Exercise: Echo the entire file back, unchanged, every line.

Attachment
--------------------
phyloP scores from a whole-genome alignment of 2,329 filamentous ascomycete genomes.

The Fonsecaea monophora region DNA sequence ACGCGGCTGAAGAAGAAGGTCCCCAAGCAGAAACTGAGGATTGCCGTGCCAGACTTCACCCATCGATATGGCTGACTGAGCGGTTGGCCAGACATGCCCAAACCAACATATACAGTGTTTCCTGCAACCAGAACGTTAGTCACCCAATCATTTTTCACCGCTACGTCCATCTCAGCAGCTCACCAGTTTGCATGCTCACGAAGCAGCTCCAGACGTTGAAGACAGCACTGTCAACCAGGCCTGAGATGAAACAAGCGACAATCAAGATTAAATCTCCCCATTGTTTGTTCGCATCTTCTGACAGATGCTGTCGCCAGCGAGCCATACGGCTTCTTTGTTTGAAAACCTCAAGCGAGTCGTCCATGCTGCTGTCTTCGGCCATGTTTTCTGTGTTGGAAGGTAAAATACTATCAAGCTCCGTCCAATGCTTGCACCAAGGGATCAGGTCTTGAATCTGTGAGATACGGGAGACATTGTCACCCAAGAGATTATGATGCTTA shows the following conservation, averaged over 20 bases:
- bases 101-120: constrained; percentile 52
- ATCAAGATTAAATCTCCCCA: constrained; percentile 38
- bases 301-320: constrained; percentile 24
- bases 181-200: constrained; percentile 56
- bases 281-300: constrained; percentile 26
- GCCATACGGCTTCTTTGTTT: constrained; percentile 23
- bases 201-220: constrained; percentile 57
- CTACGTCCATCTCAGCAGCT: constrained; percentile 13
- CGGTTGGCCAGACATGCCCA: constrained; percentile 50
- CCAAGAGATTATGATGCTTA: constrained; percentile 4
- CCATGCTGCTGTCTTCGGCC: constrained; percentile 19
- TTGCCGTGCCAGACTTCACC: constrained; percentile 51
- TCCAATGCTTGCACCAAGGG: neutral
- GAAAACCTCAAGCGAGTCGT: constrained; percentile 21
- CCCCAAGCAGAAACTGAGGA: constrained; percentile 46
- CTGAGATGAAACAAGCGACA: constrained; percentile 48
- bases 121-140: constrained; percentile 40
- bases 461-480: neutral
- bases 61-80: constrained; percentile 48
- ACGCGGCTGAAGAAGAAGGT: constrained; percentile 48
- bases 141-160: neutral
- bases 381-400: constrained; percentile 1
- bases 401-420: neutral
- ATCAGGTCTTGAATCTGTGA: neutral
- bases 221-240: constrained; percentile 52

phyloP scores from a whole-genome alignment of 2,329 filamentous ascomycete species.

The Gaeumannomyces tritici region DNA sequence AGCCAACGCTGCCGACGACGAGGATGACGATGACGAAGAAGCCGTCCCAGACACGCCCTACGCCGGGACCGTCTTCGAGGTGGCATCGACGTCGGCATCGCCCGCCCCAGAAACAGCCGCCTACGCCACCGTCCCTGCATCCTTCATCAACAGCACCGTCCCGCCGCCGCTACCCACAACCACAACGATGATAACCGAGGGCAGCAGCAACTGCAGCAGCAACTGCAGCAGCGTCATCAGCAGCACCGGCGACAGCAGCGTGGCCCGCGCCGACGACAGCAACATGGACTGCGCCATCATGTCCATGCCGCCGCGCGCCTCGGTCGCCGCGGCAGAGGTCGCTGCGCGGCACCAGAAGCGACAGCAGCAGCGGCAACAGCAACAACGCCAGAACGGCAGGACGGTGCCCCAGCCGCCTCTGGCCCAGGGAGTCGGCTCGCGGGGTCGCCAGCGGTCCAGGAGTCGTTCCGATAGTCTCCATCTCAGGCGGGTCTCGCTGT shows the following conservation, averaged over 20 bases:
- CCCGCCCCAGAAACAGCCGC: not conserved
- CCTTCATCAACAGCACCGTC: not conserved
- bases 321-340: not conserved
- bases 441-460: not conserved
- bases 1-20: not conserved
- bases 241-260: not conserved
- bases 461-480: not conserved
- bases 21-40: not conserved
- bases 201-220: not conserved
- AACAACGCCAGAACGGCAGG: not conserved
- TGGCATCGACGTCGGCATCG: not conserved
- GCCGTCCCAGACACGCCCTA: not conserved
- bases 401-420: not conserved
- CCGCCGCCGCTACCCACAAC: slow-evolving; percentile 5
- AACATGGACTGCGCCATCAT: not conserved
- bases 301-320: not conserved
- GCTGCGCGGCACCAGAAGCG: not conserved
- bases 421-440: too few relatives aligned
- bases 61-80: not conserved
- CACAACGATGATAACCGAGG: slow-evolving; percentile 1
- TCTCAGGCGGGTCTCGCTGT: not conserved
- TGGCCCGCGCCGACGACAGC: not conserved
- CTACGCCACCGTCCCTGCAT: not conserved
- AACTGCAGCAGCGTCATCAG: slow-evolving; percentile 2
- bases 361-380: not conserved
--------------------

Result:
phyloP scores from a whole-genome alignment of 2,329 filamentous ascomycete genomes.

The Fonsecaea monophora region DNA sequence ACGCGGCTGAAGAAGAAGGTCCCCAAGCAGAAACTGAGGATTGCCGTGCCAGACTTCACCCATCGATATGGCTGACTGAGCGGTTGGCCAGACATGCCCAAACCAACATATACAGTGTTTCCTGCAACCAGAACGTTAGTCACCCAATCATTTTTCACCGCTACGTCCATCTCAGCAGCTCACCAGTTTGCATGCTCACGAAGCAGCTCCAGACGTTGAAGACAGCACTGTCAACCAGGCCTGAGATGAAACAAGCGACAATCAAGATTAAATCTCCCCATTGTTTGTTCGCATCTTCTGACAGATGCTGTCGCCAGCGAGCCATACGGCTTCTTTGTTTGAAAACCTCAAGCGAGTCGTCCATGCTGCTGTCTTCGGCCATGTTTTCTGTGTTGGAAGGTAAAATACTATCAAGCTCCGTCCAATGCTTGCACCAAGGGATCAGGTCTTGAATCTGTGAGATACGGGAGACATTGTCACCCAAGAGATTATGATGCTTA shows the following conservation, averaged over 20 bases:
- bases 101-120: constrained; percentile 52
- ATCAAGATTAAATCTCCCCA: constrained; percentile 38
- bases 301-320: constrained; percentile 24
- bases 181-200: constrained; percentile 56
- bases 281-300: constrained; percentile 26
- GCCATACGGCTTCTTTGTTT: constrained; percentile 23
- bases 201-220: constrained; percentile 57
- CTACGTCCATCTCAGCAGCT: constrained; percentile 13
- CGGTTGGCCAGACATGCCCA: constrained; percentile 50
- CCAAGAGATTATGATGCTTA: constrained; percentile 4
- CCATGCTGCTGTCTTCGGCC: constrained; percentile 19
- TTGCCGTGCCAGACTTCACC: constrained; percentile 51
- TCCAATGCTTGCACCAAGGG: neutral
- GAAAACCTCAAGCGAGTCGT: constrained; percentile 21
- CCCCAAGCAGAAACTGAGGA: constrained; percentile 46
- CTGAGATGAAACAAGCGACA: constrained; percentile 48
- bases 121-140: constrained; percentile 40
- bases 461-480: neutral
- bases 61-80: constrained; percentile 48
- ACGCGGCTGAAGAAGAAGGT: constrained; percentile 48
- bases 141-160: neutral
- bases 381-400: constrained; percentile 1
- bases 401-420: neutral
- ATCAGGTCTTGAATCTGTGA: neutral
- bases 221-240: constrained; percentile 52

phyloP scores from a whole-genome alignment of 2,329 filamentous ascomycete species.

The Gaeumannomyces tritici region DNA sequence AGCCAACGCTGCCGACGACGAGGATGACGATGACGAAGAAGCCGTCCCAGACACGCCCTACGCCGGGACCGTCTTCGAGGTGGCATCGACGTCGGCATCGCCCGCCCCAGAAACAGCCGCCTACGCCACCGTCCCTGCATCCTTCATCAACAGCACCGTCCCGCCGCCGCTACCCACAACCACAACGATGATAACCGAGGGCAGCAGCAACTGCAGCAGCAACTGCAGCAGCGTCATCAGCAGCACCGGCGACAGCAGCGTGGCCCGCGCCGACGACAGCAACATGGACTGCGCCATCATGTCCATGCCGCCGCGCGCCTCGGTCGCCGCGGCAGAGGTCGCTGCGCGGCACCAGAAGCGACAGCAGCAGCGGCAACAGCAACAACGCCAGAACGGCAGGACGGTGCCCCAGCCGCCTCTGGCCCAGGGAGTCGGCTCGCGGGGTCGCCAGCGGTCCAGGAGTCGTTCCGATAGTCTCCATCTCAGGCGGGTCTCGCTGT shows the following conservation, averaged over 20 bases:
- CCCGCCCCAGAAACAGCCGC: not conserved
- CCTTCATCAACAGCACCGTC: not conserved
- bases 321-340: not conserved
- bases 441-460: not conserved
- bases 1-20: not conserved
- bases 241-260: not conserved
- bases 461-480: not conserved
- bases 21-40: not conserved
- bases 201-220: not conserved
- AACAACGCCAGAACGGCAGG: not conserved
- TGGCATCGACGTCGGCATCG: not conserved
- GCCGTCCCAGACACGCCCTA: not conserved
- bases 401-420: not conserved
- CCGCCGCCGCTACCCACAAC: slow-evolving; percentile 5
- AACATGGACTGCGCCATCAT: not conserved
- bases 301-320: not conserved
- GCTGCGCGGCACCAGAAGCG: not conserved
- bases 421-440: too few relatives aligned
- bases 61-80: not conserved
- CACAACGATGATAACCGAGG: slow-evolving; percentile 1
- TCTCAGGCGGGTCTCGCTGT: not conserved
- TGGCCCGCGCCGACGACAGC: not conserved
- CTACGCCACCGTCCCTGCAT: not conserved
- AACTGCAGCAGCGTCATCAG: slow-evolving; percentile 2
- bases 361-380: not conserved